Why do some governments generally respect the fundamental human rights of their citizens while others frequently abuse them? Why do some governments arbitrarily imprison, torture, and murder their citizens while others do not? A rather large body of research in political science examines this question, usually by examining information taken from annual human rights reports issued by Amnesty International and the US State Department. Political scientists (and their more enterprising students) turn these reports into data that can be analyzed using statistical methods. These data contain information about the use of political imprisonment, torture, kidnapping (“disappearance”), and extralegal execution. Typically scholars look for evidence of a correlation between human rights abuses and various factors they believe explain human rights abuses, such as features of a country’s government (e.g., democratic institutions), its economy (level of development), or international political factors like openness to trade and investment, international legal commitments, or criticism from human rights advocacy groups.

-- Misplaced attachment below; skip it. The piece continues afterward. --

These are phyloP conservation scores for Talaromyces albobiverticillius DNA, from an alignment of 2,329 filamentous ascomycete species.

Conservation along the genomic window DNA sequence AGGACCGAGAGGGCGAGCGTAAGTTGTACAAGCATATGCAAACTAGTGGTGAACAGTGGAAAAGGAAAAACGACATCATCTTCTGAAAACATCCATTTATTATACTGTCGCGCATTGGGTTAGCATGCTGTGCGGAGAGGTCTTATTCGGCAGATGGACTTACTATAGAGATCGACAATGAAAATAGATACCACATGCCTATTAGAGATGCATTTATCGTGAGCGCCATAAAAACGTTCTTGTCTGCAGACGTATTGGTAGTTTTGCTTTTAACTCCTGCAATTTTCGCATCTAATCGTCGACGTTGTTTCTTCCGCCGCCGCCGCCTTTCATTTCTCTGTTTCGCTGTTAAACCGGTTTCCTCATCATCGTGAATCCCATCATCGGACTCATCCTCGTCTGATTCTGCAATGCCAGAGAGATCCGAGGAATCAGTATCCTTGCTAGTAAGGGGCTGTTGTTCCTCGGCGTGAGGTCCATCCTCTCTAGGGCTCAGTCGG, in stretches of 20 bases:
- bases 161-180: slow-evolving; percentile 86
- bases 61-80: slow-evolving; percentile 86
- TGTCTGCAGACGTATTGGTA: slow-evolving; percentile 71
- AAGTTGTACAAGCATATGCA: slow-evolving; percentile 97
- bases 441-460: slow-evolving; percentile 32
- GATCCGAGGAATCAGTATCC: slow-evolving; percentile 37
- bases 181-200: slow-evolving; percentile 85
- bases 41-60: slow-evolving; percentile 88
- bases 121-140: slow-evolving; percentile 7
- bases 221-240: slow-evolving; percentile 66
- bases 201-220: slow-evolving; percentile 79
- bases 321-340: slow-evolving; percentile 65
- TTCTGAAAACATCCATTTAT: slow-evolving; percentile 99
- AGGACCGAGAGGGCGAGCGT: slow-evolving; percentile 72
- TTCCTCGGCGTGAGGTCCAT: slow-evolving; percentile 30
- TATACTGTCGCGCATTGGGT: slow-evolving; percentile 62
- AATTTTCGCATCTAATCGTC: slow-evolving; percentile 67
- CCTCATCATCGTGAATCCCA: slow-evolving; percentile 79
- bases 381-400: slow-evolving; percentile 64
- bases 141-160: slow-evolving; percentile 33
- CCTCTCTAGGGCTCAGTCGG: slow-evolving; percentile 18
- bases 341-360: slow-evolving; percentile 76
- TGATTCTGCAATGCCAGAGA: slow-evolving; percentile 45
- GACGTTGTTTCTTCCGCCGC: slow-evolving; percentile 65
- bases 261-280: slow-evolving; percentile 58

In an article recently published in the American Political Science Review, we approach this question in a different way. Instead of asking whether and how various things are correlated with human rights abuse, we decided to see to what degree these things improve our ability to predict how abusive different governments are, which we believed would be a more interesting exercise to academics and other potential audiences, and would provide more useful information for policymakers. We did this in two ways. First, we calculated the predictive accuracy of a statistical (regression) model that accounted only for a country’s level of development (as measured by GDP/capita) and population size, and compared this to models that also accounted for the various domestic and international factors that scholars think affect human rights abuses. The idea is that if these factors really matter, then accounting for them should improve the model’s ability to predict which governments are more abusive than others. Second, we used random forests, a machine learning method that allows us to make fewer assumptions about the nature of the relationship between state repression and the various factors we were examining. For this analysis we assessed predictive power by calculating the decrease in prediction accuracy caused by permuting (i.e. randomly shuffling) each predictor, one at a time. The idea here is the same: if the predictor being permuted is important in predicting state repression, then this will decrease the model’s ability to accurately predict levels of state repression.